"Google Calendar has launched (and there was much rejoicing). It uses Atom feeds for public calendar information. I'm wondering if these have been documented somewhere".
To which Kyle responded by saying that:
"The extensions used in the Calendar feed will definitely be documented and those docs should be available soon. The Calendar Data API support (these feeds plus the ability to programmatically create, query, edit, and delete Calendar events)
isn't officially launched yet… the release is going to be slightly staggered from the main Calendar Web UI launch that happened today.
The best place to look for API info once it is available (and to send any feedback about it) will be in the Google Calendar Data API Group that has been set up for this purpose. More announcements will be made there (soon) once the full API launch happens".
Yesterday the dev team at Palo Alto Software received a nifty yet sweet gift from their friends over at Google on reaching their millionth PPC lead through AdWords. It seems like the fridge courtesy of Google AdWordsis being looked at as more than just a fridge. In a special blog opened just for the Google Fridge (a.k.a The Cooler) by the coders at Palo Alto Software, a team member writes:
"Actually it’s quite an honor to receive this newest addition to our development team. We were so excited about our new team member, we decided to dedicate this blog to the Google Fridge, so you all can enjoy in his journey with us here on our team.
Please be advised, this will be an unedited look into the highs and lows of the Google Fridge as he joins us on our daily adventures here at Palo Alto. No holds barred… he seems pretty strong willed but should prove to be a valuable asset to the team!"
Personally I've never seen any Google branded fridges, so I think this must be a first from the guys at Mountain View! Even Google's Store doesn't have any fridges on sale, but hopefully they'll be added soon to their product range so we can order a couple and also take advantage of their special offer on free shipping via UPS 🙂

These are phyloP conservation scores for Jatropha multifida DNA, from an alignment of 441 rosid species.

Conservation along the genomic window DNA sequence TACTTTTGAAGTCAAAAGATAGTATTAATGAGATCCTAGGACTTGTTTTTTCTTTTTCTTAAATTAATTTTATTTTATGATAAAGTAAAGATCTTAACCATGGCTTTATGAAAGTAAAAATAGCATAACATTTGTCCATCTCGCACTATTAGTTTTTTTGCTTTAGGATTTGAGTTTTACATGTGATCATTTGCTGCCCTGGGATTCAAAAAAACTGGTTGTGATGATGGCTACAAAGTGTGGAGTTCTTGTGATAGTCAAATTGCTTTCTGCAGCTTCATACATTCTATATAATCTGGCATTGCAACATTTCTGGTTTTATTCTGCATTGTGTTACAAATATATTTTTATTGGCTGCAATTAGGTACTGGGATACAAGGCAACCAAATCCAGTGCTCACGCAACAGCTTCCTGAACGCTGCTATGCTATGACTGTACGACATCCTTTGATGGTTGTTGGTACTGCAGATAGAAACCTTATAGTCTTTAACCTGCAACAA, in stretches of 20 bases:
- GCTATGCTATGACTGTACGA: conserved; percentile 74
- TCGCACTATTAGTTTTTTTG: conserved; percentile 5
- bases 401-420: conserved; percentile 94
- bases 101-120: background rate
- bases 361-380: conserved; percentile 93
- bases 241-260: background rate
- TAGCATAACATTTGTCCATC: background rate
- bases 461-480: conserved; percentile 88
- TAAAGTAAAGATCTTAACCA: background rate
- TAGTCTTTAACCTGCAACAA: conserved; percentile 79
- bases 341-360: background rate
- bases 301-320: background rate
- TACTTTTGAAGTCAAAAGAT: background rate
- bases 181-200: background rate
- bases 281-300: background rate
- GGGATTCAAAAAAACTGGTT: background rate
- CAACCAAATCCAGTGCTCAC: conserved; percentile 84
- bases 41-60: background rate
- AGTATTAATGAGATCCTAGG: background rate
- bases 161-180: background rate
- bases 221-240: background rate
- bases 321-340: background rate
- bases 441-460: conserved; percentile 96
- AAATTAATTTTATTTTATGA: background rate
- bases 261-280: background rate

Looks like we're in for a treat over the next few months & this summer is going to be filled with exciting demonstrations and talks by Google. Canada, Singapore & North Carolina are just some of the locations on the map that will be seeing the likes of Googlers' presentations.
Next month at the ChannelAdvisor Marathon 2006, Google's Michael Adelberg, a Strategic Partner Development Manager for Google Local will be presenting a case study titled: "Search, Froogle, Base – What You Need to Know About Listing with Google". ChannelAdvisor, a provider of channel management solutions for online sales and auction sites, will host its third “Marathon” conference on May 3-4 in Sheraton Imperial Hotel and Convention Center located near Research Triangle Park, North Carolina.
And in June, Marissa Mayer, Google's first female engineer and VP, for Search Products & User Experience will be a guest speaker at iX 2006 (Infocomm Media Business Exchange) which is Asia’s largest infocomm and media event in Singapore.
Come July and Google Earth & Google Maps will be the center of attention during GeoWeb 2006 — the first-ever conference where hundreds of GIS professionals will come together to focus exclusively on consumer-oriented, enterprise, and government technologies and the Internet in Canada this summer. The CTO of Google Earth (Gearth), co-founder of Keyhole and Gigapxl Project team member, Michael Jones, will be one of the keynote speakers at the 4-day conference and some of the workshops that Google will be conducting revolve around Google Maps Mashups, Google Earth & KML.
5 years ago, Google filed a patent for Voice Interface for a Search Engine and today they were granted the patent! According to the abstract at USPTO, the voice search engine is described as system which provides search results from a voice search query. The system receives a voice search query from a user, derives one or more recognition hypotheses, each being associated with a weight, from the voice search query, and constructs a weighted boolean query using the recognition hypotheses. The system then provides the weighted boolean query to a search system and provides the results of the search system to a user.
In November last year, I had put together a guide of google services at the time in blog-fashion and had listed the Google Voice Search (GVS) which was an early candidate of Google Labs. Since the patent was filed in Feb 2001, the Google Voice Search was tested in 2002 as a demo, but soon afterwards the service was discontinued for unknown reasons. Google's Research Publications, which details papers written by Googlers, lists a paper in PDF format by Alex Franz and Brian Milch (CS Department at University of Californmia, Berkley) titled: Searching the Web by Voice.